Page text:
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''God's Problem: How the Bible Fails to Answer Our Most Important Question - Why We Suffer'' by Bart Ehrman; HarperOne; $26.

The more New Testament scholar Bart Ehrman studied the Bible, the less he believed in God.

Once a committed evangelical Christian, convinced that every word in Scripture was literally true, Ehrman grew increasingly disturbed by the discrepancies he found in the biblical books.

"I realized that we don't really have the words of the original manuscript," he says. "It made me realize that my belief that the words of the Bible were inspired by God didn't make sense anymore."

He became a liberal Christian "who didn't put much stock in the Bible as the only authority."

But then came the problem of suffering. That, says the 52-year-old religion professor at the University of North Carolina, Chapel Hill, "put me over the top."

"I realized I couldn't explain any longer why there could be such pain and misery in the world that was supposedly ruled by an all-powerful and loving God," he says.

He could chalk up cruelty and inhumanity to free will, the belief that God gave each individual the capacity to make his or her own choices. But what about natural disasters? Where is God in the devastating mudslides, hurricanes and tornados? Not to mention famine and poverty and disease.

"So," Ehrman says, "I became an agnostic."

Ehrman, a prolific and popular author, has put his journey into words in a new book: "God's Problem: How the Bible Fails to Answer Our Most Important Question - Why We Suffer."

Over 300-plus pages, he shares his change of heart while also exploring the common biblical explanations for why bad things happen.

The worst explanation, he thinks, is that suffering is God's punishment for sin.

"If your daughter dies in a car wreck on the way to a high school prom, to think that God did this because you did something wrong, because you cheated on your husband or something, I think that's completely inappropriate and unhelpful," Ehrman says.

He argues that this is a harmful theology that feeds guilt and self-doubt. He wants nothing to do with it. "I don't believe in a God that would maliciously cause pain and misery."

The most comforting explanation, he says, comes from the Hebrew Scriptures, particularly in Ecclesiastes, about how suffering is a mystery that mere mortals can never understand. But that's not enough to persuade him to become a believer again.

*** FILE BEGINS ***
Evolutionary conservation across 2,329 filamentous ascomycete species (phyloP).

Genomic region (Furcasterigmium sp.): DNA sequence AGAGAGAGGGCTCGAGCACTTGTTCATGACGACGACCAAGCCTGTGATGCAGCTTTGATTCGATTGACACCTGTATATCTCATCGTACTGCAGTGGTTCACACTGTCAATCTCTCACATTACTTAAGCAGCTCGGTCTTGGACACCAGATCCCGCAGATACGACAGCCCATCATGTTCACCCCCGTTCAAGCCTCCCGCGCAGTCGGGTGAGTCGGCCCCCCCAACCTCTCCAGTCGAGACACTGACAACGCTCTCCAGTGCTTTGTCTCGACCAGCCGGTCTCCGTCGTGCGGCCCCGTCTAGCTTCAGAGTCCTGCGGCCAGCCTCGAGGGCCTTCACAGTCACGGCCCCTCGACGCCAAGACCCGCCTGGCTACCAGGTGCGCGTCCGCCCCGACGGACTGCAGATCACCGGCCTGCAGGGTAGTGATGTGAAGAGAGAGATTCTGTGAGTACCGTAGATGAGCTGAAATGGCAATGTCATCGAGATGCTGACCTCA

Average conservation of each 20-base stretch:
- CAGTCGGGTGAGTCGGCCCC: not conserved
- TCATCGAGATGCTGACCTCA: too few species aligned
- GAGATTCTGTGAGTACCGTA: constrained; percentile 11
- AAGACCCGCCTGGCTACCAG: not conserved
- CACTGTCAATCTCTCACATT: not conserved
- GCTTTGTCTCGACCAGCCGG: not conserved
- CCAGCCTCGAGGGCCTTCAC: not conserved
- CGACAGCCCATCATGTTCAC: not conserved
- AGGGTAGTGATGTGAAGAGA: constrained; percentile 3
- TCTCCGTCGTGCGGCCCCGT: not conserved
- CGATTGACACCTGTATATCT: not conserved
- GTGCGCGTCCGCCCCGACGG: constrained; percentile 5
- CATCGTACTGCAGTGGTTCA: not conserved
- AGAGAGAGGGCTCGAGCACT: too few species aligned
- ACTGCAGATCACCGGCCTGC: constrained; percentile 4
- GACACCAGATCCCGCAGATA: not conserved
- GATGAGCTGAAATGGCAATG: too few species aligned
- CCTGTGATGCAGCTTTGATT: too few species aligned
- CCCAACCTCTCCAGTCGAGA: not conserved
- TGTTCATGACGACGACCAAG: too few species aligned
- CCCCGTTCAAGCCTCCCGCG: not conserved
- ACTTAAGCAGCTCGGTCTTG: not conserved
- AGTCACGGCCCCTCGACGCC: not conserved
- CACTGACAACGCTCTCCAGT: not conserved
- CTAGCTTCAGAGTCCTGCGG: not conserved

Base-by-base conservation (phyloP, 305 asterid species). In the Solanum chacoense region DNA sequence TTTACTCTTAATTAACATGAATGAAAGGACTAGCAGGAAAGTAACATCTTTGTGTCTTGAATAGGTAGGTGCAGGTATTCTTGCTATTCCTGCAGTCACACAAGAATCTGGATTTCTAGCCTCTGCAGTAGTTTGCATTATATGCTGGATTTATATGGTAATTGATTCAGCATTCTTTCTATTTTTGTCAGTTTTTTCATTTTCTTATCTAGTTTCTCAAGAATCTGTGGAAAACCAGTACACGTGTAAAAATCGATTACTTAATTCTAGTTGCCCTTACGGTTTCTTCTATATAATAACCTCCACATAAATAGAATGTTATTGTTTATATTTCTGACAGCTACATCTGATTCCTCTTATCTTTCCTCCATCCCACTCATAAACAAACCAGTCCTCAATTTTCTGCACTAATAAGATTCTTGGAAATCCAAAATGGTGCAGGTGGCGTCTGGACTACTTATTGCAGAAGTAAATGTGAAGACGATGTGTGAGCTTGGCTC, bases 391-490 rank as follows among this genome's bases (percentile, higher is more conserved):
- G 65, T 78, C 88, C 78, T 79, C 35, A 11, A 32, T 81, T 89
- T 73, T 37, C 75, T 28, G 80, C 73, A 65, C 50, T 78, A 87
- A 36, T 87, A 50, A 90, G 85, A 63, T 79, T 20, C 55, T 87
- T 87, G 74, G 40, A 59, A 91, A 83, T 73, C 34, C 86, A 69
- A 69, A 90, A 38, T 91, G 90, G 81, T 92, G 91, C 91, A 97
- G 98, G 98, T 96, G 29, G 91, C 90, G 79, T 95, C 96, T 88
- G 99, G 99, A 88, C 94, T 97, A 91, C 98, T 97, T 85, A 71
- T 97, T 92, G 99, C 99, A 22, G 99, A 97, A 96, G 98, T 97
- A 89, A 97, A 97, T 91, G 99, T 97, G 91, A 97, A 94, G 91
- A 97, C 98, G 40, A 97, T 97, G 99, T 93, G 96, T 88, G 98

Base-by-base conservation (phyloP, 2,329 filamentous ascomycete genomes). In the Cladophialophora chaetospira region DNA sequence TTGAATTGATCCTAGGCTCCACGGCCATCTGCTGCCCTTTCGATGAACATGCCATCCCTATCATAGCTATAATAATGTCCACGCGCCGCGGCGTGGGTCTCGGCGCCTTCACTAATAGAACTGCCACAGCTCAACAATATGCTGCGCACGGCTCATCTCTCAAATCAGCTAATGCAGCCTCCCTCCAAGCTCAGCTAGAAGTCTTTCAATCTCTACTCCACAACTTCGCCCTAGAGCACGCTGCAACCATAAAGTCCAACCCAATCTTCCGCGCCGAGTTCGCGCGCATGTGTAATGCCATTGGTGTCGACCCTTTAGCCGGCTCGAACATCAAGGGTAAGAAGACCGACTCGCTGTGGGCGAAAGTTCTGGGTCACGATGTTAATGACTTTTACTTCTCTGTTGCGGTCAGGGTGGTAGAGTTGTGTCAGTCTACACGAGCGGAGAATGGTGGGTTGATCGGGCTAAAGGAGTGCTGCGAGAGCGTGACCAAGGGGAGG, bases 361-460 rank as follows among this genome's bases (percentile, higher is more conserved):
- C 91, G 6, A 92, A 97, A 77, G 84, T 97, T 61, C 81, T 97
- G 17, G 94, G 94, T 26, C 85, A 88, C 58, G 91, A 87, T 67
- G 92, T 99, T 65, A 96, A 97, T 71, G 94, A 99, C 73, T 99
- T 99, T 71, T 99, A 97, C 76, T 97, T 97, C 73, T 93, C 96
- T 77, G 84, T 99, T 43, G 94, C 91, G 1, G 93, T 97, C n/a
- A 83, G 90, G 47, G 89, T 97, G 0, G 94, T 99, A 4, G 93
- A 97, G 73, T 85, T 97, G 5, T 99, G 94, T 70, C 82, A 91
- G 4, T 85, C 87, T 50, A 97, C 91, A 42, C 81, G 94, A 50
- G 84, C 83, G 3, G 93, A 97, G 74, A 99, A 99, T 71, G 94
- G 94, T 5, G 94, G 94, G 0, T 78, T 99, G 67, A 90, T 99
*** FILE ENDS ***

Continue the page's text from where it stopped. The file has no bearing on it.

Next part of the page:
"If you say it's all a mystery, then what you're saying is there's no answer," he explains. "I'm happy to say there's no answer, but that means you don't have a God who's actively involved."

In other words, if God's an absentee landlord, then Ehrman would just as soon not be a tenant.

He wrestles mightily with when God intervenes in the Bible, and when God doesn't. Why save the Israelites from the Egyptian army but not at other times? If God's going to make all things right in the end, as apocalyptic theology claims, then why let evil people prosper in the meantime?

"God's Problem" isn't exactly anti-religion - at least not compared with such emphatic best-sellers as Sam Harris' "Letter to a Christian Nation" and Richard Dawkins' "The God Delusion."

Still, his stands aren't always well-received among some people of faith. One evangelical Christian described him as "the devil's dream come true."

Ehrman says he's not trying to turn people into agnostics. "I don't think everybody has to agree with me or to follow my path at all. The reason I talk about my path is simply to explain why this problem is so important to me, personally. I have no objection to people being people of faith, so long as they struggle with these questions as well."

Publishers Weekly was underwhelmed with "God's Problem." After raving about Ehrman's "Misquoting Jesus" in 2005 and naming his "Peter, Paul & Mary Magdalene" one of the best religion books of 2006, the magazine calls Ehrman's newest work a "sometimes provocative, often pedantic memoir."

The review concludes: "Although Ehrman's readings of the biblical texts are instructive, he fails to convince readers that these are indeed God's problems, and he fails to advance the conversation any further than it's already come."

Ehrman actually ends "God's Problem" on an upbeat note, a kind of call to arms for people to be good - to themselves and to others - for goodness' sake.

"For me," he says, "the solution has always been to embrace life for all its fullness and help others enjoy the fullness as well."

- Sandi Dolbee
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